Before you create a way to render your asset, make sure it’s added to the asset framework by following the [Adding, Updating, and Deleting Assets tutorial. Once you add your asset to the framework, you can render the asset using the Asset Publisher application. The default render, however, only displays the asset’s title and description text. Anything else requires additional coding. For instance, you might want these additional things:
- An edit feature for modifying an asset.
- View an asset in its original context (e.g., a blog in the Blogs application; a post in the Message Boards application).
- Embed images, videos, and audio.
- Restrict access to users who do not have permissions to interact with the asset.
- Allow users to comment on the asset.
You can dictate your asset’s rendering capabilities by providing the Asset Renderer framework. There are two things you must do to get your asset renderer functioning properly for your asset:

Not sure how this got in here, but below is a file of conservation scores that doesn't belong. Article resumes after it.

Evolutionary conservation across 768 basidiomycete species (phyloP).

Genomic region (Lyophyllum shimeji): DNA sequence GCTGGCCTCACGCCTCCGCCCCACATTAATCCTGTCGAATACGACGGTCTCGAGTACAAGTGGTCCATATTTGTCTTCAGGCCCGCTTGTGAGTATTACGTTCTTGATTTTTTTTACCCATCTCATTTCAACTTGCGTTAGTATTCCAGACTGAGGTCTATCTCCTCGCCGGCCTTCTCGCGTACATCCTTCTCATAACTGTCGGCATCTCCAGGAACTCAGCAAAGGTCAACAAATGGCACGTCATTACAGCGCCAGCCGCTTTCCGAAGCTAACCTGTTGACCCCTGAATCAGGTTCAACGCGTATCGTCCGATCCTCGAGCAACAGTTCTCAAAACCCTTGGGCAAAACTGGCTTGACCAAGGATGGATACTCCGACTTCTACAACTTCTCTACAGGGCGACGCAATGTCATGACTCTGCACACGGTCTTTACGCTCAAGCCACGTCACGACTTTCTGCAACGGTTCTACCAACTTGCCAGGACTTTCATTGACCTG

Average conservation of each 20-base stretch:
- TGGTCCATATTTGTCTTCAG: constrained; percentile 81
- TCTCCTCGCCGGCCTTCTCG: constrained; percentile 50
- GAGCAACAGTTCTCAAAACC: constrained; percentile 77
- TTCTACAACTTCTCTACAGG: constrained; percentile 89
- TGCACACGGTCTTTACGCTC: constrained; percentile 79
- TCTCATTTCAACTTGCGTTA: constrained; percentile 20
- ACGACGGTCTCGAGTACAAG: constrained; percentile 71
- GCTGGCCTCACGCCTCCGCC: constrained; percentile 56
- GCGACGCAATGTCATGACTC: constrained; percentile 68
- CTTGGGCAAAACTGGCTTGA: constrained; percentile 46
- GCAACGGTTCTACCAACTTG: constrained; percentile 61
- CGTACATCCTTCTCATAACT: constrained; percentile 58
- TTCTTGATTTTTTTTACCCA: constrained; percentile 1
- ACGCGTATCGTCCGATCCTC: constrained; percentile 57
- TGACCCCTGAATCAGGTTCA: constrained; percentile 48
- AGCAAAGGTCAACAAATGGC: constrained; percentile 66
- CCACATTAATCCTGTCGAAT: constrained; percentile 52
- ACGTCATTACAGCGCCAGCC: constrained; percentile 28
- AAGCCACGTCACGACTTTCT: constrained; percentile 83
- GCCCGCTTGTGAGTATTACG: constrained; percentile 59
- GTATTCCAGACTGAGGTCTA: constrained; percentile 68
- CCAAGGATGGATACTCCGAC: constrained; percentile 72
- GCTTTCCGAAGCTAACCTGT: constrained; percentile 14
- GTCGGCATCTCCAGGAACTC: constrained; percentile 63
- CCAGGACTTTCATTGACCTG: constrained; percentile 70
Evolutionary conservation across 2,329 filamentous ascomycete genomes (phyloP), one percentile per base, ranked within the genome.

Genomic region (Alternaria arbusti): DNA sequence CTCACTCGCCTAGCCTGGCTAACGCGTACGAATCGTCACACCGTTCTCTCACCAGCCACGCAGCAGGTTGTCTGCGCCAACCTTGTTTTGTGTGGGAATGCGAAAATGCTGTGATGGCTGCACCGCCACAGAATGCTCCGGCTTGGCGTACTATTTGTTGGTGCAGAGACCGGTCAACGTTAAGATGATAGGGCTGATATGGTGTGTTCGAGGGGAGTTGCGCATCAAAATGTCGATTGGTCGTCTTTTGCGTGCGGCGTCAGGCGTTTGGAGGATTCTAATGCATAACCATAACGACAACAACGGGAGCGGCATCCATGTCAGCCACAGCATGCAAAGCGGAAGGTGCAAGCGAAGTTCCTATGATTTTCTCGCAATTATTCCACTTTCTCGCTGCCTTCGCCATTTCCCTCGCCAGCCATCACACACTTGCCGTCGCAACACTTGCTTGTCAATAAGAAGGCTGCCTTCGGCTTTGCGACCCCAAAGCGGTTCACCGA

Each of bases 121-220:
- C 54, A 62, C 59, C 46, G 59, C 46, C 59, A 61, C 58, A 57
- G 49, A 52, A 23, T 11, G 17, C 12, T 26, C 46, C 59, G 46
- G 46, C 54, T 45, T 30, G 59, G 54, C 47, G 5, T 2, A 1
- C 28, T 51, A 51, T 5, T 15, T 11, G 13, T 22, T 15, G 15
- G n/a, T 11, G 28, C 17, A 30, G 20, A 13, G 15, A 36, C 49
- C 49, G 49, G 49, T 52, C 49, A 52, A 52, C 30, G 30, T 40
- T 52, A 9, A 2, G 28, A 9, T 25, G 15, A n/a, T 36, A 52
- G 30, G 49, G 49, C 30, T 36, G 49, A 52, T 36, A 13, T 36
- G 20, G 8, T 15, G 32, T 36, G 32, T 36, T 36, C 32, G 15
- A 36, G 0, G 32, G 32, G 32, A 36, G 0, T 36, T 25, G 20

Create an asset renderer for your custom asset.
Create an asset renderer factory to create an instance of the asset renderer for each asset entity.
You’ll learn how to create an asset renderer and an asset renderer factory by studying a Liferay asset that already uses both by default: Blogs. The Blogs application offers many different ways to access and render a blogs asset. You’ll learn how a blogs asset provides an edit feature, comment section, original context viewing (i.e., viewing an asset from the Blogs application), workflow, and more. You’ll also learn how it uses JSP templates to display various blog views. The Blogs application is an extensive example of how an asset renderer can be customized to fit your needs.
If you want to create an asset and make it do more than display its title and description, read on!
To asset-enable your application, you need two things:
The application must store asset data. Applications that store a data model meet this requirement.
The application must contain at least one non-instanceable portlet.
Editlinks for the asset cannot be generated without a non-instanceable portlet.
Some applications may consist of only one non-instanceable portlet, while others may consist of a both instanceable and non-instanceable portlets. If your application does not currently include a non-instanceable portlet, adding a configuration interface through a panel app both enhances the usability of the application, and meets the requirement for adding a non-instanceable portlet to the application. See our tutorial on Adding Custom Panel Apps to learn how to add one.
Now you’re ready to create an Asset Renderer.